Long read: Can heads of one religion lead schools of another faith?

One headteacher describes himself as ‘religiously bilingual’. Another talks about a shared journey. But the Catholic church insists that only practising Catholics can lead its schools
19th January 2018, 3:05pm


Long read: Can heads of one religion lead schools of another faith?


Patrick Moriarty considers himself religiously bilingual. “Often, often, I think that I’d quite like to be Jewish,” the ordained Church of England minister and faith-school headteacher says. “I’ve often said that I’m more comfortable with some Jews than in some Christian communities.”

Moriarty is definitely not Jewish. Following his ordination last year, he works as an associate curate at a Hertfordshire church. He is also headteacher at JCoSS, the Jewish Community Secondary School, in New Barnet, London.

“I even entertain the glorious thought that, once you’re ordained as a priest, you can’t be unordained,” he says. “So, if I converted to Judaism, I could be an ordained priest who’s Jewish. That thought tickled me quite a lot.”

Diversity in faith schools

Moriarty is not unique in his dual identity: there are a number of headteachers of faith schools who come from a different religious background themselves. At the end of last year, the Church of England was given government accreditation for its national programme to develop school leaders. This is open to headteachers from all faiths and none.

But not all religious organisations feel the same way: the Catholic church insists that headteachers and deputies of its schools must come from a Catholic background. 

There was no question in Moriarty’s mind that he would be qualified to head a Jewish school. He had previously been chair of governors for a church school that was jointly sponsored by an evangelical church and a liberal Catholic church. He is therefore experienced at acting as interpreter between two differing faith communities.

He also grew up in North London and attended Haberdashers’ Aske’s School for Boys, renowned for its large numbers of Jewish pupils. He smiles sardonically. “Some of my best friends are Jewish.”

Deborah Walters, headteacher of Avanti Court Primary, a Hindu-faith school in Barkingside, Essex, feels similarly. Her own background is as a Pentecostal Christian, but this did not stop her feeling at home the first time she visited Avanti Court.

“As quite a spiritual person myself, I was just instantly taken back by the harmony, the ethos within the school,” she says. “There was a feeling of openness there.” In particular, she liked the fact that philosophy, yoga and meditation were all on the school’s curriculum.

“It’s about a journey and understanding,” she says. “It’s about getting a closeness with the divine. Whether that’s through nature or Jesus, it doesn’t matter.”

‘Talking the same language’

Moriarty agrees that similarities can be found across religious boundaries. “They’re much more similar than you’d think - the versions of Judiasm and Christianity where I spend most of my time,” he says. “When I talk to Jews, I feel we’re talking the same language.

“Yes, I’ve got these irritating things about Jesus and forgiveness and the Eucharist. But the purpose of human life, human relationships, sexuality - I often feel I’ve got much more in common with some of my Jewish friends, parents, colleagues, than I would if I were having that conversation in some church settings.”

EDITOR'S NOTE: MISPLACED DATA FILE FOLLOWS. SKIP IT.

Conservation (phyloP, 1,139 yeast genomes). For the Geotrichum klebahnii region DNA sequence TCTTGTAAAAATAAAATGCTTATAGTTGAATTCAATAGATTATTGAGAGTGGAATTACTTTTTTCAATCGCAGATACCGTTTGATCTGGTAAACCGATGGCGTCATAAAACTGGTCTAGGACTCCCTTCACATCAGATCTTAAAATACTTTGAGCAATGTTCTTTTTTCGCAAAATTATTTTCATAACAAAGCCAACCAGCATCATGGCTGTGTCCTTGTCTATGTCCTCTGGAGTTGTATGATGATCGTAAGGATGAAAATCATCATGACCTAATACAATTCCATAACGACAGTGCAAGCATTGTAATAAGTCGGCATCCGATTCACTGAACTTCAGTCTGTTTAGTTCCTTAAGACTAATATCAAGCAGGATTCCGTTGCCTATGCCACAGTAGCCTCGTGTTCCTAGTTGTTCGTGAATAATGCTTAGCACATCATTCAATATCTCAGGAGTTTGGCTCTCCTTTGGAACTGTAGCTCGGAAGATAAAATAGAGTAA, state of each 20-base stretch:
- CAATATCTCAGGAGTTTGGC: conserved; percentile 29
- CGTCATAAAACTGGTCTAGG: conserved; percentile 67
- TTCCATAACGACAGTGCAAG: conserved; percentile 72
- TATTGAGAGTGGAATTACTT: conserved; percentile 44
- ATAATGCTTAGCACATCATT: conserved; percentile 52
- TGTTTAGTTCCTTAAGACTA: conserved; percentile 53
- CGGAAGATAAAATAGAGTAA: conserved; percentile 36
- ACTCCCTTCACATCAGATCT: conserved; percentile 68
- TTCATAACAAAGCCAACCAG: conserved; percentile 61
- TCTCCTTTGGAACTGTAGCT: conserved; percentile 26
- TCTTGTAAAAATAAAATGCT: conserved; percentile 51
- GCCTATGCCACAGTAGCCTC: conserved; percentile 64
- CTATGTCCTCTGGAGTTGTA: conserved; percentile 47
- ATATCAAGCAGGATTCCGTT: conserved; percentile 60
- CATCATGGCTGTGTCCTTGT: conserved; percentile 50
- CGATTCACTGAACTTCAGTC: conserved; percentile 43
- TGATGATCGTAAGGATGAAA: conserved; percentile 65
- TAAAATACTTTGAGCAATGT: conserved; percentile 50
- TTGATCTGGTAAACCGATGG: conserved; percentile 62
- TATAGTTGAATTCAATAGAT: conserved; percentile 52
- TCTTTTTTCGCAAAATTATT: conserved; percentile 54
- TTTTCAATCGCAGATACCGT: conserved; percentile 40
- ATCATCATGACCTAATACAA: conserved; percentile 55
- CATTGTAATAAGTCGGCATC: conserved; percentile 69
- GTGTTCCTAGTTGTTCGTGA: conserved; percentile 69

Nigel Genders, the Church of England’s chief education officer, says that this sense of speaking a common language is precisely what his schools look for in a headteacher.

The Church of England’s vision for its schools is, he says, “unashamedly, unreservedly Christian. It’s like the writing through a stick of rock: wherever you cut the school, you should sense, understand and experience that Christian character.

“So what sort of leaders do we need? Leaders who share and understand that vision for education. That’s not simply about the personal faith of the headteacher - it’s all about their ability to lead that vision and that Christian character of the school.”

For Moriarty, leading a Jewish character has involved acquiring an understanding of the school’s Jewish vision for education. But it has also required an appreciation of some of the more abstruse nuances of Jewish practice.

JCoSS is unaffiliated to a particular branch of Judaism: it is cross-communal, rather than specifically orthodox, reform or conservative. Moriarty therefore assumed that it would be acceptable for his school to run extracurricular activities on the Jewish Sabbath: those pupils who did not want to break the Sabbath could simply choose not to come. However, he swiftly learned that this would not be well-received within the Jewish community.

“It’s learning the nuances,” he says. “That pluralist doesn’t mean progressive - and progressive doesn’t mean that anything goes.”

Genders talks about religion as a journey. It is the course that this journey takes for an individual headteacher, he believes, that is more important than the specifics of religious belief. “Everyone is on a particular journey, in terms of their particular faith,” he says. “Leading a Church of England school can often be transformational, in terms of people’s own personal understanding of their faith.”

Walters, too, uses the metaphor of a journey to describe her time at Avanti Court. “When you’re surrounded by people who are like-minded and understand that life is a journey, then you see the world differently,” she says.

“The role of a headteacher can be very pressurising at times. But the job has given me the tools to step back a little bit, whether because I’m praying - because, as a Christian, I pray - or because I’m meditating.”